Safe Lifting for Maximum Gain
Incorrect posture or tight muscles in the hamstrings often cause lower back pain from intense gym training. If you want to maintain your workout routine without jeopardising your health, then following a strict routine of mobilisation, dynamic stretches, warmup sets and cooling down will certainly help. Ensuring that you train with warm muscles that are flexible enough to stretch if put under a little too much tension will help to minimise strains and tears. Using a mirror will enable you to correct your technique. This simple guide will help you to approach your workouts sensibly, making sure your body is ready for whatever training you are about to throw at it.
Warm Up Sets
Whenever you train a muscle, you should always warm it up, even after you have finished mobilising the joints and raising the heart rate. The best way to do this is to start with a few sets using lighter weights and higher reps replicating the exercise you are about to perform, then gradually increase the weight whilst decreasing the reps. You won't be working anywhere near to failure, and so you won't be in any danger of fatiguing the muscles.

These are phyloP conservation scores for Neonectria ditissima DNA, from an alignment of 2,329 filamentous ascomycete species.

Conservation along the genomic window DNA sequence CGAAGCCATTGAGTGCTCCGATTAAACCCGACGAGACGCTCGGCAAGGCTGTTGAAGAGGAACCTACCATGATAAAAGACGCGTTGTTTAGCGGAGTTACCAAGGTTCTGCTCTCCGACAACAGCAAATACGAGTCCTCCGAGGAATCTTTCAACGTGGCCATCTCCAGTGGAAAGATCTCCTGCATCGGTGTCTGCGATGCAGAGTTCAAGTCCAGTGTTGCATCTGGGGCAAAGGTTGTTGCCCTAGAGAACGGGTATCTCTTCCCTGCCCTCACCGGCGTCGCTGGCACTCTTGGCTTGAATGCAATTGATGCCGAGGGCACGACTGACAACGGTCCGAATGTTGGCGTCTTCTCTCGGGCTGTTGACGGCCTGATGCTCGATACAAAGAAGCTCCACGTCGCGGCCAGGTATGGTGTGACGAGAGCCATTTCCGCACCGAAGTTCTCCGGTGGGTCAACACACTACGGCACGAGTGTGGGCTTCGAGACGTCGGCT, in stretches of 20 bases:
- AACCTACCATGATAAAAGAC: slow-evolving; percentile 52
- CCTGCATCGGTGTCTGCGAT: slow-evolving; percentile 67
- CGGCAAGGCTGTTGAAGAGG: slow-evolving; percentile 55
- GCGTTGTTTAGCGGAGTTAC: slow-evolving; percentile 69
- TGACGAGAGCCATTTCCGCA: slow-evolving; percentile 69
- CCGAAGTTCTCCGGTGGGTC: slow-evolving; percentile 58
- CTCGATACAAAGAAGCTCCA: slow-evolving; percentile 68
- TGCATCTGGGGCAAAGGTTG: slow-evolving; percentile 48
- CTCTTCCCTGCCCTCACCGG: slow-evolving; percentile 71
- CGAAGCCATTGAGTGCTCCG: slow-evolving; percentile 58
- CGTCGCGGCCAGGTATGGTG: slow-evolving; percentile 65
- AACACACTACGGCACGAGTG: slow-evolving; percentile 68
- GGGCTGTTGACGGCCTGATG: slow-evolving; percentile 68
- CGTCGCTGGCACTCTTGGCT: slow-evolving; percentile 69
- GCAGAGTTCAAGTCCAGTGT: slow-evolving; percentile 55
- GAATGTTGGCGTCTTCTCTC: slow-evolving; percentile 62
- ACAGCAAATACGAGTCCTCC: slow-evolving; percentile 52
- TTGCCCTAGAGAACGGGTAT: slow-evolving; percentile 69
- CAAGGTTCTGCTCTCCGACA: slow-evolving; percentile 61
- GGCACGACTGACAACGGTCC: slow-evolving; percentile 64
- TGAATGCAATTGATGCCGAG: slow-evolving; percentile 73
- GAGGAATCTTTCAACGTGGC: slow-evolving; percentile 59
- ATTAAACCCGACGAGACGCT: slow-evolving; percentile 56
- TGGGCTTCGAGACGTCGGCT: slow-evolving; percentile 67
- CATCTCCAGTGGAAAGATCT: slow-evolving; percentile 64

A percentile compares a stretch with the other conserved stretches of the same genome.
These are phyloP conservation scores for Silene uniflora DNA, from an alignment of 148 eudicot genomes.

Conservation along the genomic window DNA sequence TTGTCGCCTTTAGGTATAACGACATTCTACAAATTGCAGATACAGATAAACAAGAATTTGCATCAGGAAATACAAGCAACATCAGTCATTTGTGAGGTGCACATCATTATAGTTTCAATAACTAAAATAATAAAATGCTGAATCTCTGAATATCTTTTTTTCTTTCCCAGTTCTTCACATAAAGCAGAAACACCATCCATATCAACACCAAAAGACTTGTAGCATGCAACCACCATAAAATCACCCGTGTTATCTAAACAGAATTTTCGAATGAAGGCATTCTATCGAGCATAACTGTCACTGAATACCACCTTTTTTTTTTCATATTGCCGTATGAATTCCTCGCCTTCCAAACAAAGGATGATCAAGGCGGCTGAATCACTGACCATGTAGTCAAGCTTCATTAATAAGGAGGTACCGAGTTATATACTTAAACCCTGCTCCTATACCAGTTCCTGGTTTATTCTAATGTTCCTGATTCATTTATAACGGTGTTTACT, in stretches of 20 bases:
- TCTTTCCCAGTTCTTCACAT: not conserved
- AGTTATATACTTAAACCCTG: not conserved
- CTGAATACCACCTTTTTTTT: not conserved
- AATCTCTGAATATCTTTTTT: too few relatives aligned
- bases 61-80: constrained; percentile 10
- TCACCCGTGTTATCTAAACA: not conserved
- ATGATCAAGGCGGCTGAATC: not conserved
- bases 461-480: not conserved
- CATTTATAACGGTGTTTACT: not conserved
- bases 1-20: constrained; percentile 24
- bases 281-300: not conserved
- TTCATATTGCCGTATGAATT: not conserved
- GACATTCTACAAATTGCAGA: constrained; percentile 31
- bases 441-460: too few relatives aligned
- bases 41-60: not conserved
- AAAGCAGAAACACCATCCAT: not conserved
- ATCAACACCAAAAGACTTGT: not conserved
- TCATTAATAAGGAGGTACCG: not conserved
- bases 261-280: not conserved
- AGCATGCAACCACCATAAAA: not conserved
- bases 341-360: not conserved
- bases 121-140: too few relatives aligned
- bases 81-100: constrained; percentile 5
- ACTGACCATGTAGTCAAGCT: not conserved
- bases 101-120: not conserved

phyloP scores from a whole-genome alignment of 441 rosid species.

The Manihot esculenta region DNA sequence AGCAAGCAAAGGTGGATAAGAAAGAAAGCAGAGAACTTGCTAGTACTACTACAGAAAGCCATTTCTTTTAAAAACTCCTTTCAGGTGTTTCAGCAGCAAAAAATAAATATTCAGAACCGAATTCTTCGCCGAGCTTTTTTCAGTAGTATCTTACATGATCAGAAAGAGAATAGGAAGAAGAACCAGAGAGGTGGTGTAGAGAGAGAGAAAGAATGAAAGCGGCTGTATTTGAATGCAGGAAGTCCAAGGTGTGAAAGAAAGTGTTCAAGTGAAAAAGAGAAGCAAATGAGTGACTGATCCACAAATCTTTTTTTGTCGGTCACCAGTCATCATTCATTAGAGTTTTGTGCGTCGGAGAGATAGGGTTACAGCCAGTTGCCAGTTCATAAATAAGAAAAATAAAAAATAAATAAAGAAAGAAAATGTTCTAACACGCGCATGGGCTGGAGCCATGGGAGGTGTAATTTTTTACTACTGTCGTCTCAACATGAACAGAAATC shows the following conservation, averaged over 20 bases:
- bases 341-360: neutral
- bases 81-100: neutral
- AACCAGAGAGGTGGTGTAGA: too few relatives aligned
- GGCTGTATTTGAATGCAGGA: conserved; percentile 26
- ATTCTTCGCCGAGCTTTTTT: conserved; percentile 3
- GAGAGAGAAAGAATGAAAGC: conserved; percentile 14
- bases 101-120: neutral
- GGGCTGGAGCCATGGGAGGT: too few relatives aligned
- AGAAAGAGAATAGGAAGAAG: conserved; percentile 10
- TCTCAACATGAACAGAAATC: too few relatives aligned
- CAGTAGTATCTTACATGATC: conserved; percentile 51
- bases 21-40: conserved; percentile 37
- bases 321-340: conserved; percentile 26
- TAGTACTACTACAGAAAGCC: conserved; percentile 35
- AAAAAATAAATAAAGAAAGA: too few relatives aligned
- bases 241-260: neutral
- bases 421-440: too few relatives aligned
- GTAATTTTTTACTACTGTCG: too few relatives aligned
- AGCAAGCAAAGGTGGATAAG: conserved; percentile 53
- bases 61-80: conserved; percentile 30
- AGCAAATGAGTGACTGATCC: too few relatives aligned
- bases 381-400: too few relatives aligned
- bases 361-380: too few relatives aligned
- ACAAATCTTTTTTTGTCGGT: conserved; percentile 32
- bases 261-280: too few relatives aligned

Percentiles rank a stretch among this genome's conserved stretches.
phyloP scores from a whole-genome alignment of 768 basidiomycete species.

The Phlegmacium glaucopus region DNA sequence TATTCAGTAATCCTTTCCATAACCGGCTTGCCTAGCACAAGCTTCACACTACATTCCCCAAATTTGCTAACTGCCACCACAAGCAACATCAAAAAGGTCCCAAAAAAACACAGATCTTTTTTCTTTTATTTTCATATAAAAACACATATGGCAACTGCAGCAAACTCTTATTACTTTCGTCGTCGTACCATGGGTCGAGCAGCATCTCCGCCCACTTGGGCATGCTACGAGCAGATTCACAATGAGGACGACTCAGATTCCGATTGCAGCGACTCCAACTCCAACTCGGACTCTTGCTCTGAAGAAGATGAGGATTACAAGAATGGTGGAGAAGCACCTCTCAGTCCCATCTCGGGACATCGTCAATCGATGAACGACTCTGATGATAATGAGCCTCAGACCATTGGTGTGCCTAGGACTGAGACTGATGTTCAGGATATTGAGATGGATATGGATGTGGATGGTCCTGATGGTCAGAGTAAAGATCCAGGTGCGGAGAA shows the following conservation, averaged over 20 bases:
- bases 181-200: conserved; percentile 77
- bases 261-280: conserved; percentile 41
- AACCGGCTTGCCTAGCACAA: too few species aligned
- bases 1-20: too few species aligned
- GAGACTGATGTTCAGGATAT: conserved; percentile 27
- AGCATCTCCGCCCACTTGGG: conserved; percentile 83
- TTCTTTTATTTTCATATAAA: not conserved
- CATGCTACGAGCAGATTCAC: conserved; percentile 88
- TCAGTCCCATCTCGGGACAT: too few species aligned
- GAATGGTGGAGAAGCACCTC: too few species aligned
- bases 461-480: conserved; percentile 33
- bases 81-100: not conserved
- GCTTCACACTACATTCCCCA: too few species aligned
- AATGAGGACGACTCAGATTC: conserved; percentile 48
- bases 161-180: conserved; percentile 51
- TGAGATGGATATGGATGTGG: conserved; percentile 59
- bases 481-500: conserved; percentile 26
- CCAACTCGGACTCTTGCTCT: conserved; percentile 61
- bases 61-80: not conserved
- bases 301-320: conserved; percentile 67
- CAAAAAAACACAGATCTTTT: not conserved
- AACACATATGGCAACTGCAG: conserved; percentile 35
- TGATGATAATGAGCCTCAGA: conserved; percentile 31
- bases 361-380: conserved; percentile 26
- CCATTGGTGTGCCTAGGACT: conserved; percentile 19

Using the bench press as an example, you can begin by doing some bodyweight push-ups both flat and incline to activate the different parts of the chest. Then lie down and press just the bar for around 10 reps. You'll be warming the exact muscles you're about to use but also giving yourself time to practice your technique and make that mind-muscle connection. Depending on how heavy you lift you'll want to add on 50% of your maximum weight for about eight reps then work at around 70% for approximately six reps. Clearly if the bar is heavy and will fatigue you lifting it on it's own then you can use dumbbells or continue with pushups. Don't worry too much about percentages and reps overall, just warm up until you feel ready but not tired.
Lumbar Support Belt
If you're planning on lifting heavy weights that may try to throw you off balance then use a lumbar support belt. Exercises like the standing overhead press will engage your core, which can get injured very easily if you don't have the strength to maintain the centre of balance of the weight. The back support will provide additional support and confidence, enabling you to build up your strength gradually and practice any tricky techniques a little more safely. It compresses the midsection to reduce harmful flexion and extension and works particularly well with deadlifts and front squats.